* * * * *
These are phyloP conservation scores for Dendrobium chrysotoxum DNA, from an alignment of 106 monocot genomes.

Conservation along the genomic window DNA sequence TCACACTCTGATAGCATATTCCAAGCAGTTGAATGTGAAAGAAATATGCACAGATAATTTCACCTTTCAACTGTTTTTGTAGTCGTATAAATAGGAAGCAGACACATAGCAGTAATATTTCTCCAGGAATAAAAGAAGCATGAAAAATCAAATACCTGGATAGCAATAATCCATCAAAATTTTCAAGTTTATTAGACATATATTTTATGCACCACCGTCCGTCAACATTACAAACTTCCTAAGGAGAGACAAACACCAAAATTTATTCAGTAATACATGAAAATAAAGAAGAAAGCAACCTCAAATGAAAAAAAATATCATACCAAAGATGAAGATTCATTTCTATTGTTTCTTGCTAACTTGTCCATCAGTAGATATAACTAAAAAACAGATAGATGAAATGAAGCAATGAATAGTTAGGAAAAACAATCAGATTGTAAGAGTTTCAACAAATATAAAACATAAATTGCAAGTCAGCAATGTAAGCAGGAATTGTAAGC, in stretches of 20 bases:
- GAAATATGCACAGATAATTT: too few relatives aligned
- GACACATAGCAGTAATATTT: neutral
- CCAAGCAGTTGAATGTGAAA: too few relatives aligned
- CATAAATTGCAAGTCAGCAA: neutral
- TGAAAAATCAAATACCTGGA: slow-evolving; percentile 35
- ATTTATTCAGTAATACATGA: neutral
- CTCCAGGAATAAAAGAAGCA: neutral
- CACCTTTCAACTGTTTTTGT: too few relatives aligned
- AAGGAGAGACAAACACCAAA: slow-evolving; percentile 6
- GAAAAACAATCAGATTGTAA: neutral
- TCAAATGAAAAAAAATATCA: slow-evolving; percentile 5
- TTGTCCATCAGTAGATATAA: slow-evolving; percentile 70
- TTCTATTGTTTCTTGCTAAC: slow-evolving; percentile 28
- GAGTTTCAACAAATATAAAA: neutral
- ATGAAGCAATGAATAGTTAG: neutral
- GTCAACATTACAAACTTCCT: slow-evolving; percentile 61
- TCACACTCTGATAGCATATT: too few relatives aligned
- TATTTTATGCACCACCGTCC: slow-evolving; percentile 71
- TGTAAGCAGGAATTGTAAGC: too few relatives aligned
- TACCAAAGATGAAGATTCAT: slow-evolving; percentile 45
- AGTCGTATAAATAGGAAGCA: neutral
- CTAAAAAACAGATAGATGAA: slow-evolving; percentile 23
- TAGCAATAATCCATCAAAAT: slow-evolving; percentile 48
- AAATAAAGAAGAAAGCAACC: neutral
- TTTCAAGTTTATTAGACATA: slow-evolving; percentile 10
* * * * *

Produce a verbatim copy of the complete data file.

These are phyloP conservation scores for Dendrobium chrysotoxum DNA, from an alignment of 106 monocot genomes.

Conservation along the genomic window DNA sequence TCACACTCTGATAGCATATTCCAAGCAGTTGAATGTGAAAGAAATATGCACAGATAATTTCACCTTTCAACTGTTTTTGTAGTCGTATAAATAGGAAGCAGACACATAGCAGTAATATTTCTCCAGGAATAAAAGAAGCATGAAAAATCAAATACCTGGATAGCAATAATCCATCAAAATTTTCAAGTTTATTAGACATATATTTTATGCACCACCGTCCGTCAACATTACAAACTTCCTAAGGAGAGACAAACACCAAAATTTATTCAGTAATACATGAAAATAAAGAAGAAAGCAACCTCAAATGAAAAAAAATATCATACCAAAGATGAAGATTCATTTCTATTGTTTCTTGCTAACTTGTCCATCAGTAGATATAACTAAAAAACAGATAGATGAAATGAAGCAATGAATAGTTAGGAAAAACAATCAGATTGTAAGAGTTTCAACAAATATAAAACATAAATTGCAAGTCAGCAATGTAAGCAGGAATTGTAAGC, in stretches of 20 bases:
- GAAATATGCACAGATAATTT: too few relatives aligned
- GACACATAGCAGTAATATTT: neutral
- CCAAGCAGTTGAATGTGAAA: too few relatives aligned
- CATAAATTGCAAGTCAGCAA: neutral
- TGAAAAATCAAATACCTGGA: slow-evolving; percentile 35
- ATTTATTCAGTAATACATGA: neutral
- CTCCAGGAATAAAAGAAGCA: neutral
- CACCTTTCAACTGTTTTTGT: too few relatives aligned
- AAGGAGAGACAAACACCAAA: slow-evolving; percentile 6
- GAAAAACAATCAGATTGTAA: neutral
- TCAAATGAAAAAAAATATCA: slow-evolving; percentile 5
- TTGTCCATCAGTAGATATAA: slow-evolving; percentile 70
- TTCTATTGTTTCTTGCTAAC: slow-evolving; percentile 28
- GAGTTTCAACAAATATAAAA: neutral
- ATGAAGCAATGAATAGTTAG: neutral
- GTCAACATTACAAACTTCCT: slow-evolving; percentile 61
- TCACACTCTGATAGCATATT: too few relatives aligned
- TATTTTATGCACCACCGTCC: slow-evolving; percentile 71
- TGTAAGCAGGAATTGTAAGC: too few relatives aligned
- TACCAAAGATGAAGATTCAT: slow-evolving; percentile 45
- AGTCGTATAAATAGGAAGCA: neutral
- CTAAAAAACAGATAGATGAA: slow-evolving; percentile 23
- TAGCAATAATCCATCAAAAT: slow-evolving; percentile 48
- AAATAAAGAAGAAAGCAACC: neutral
- TTTCAAGTTTATTAGACATA: slow-evolving; percentile 10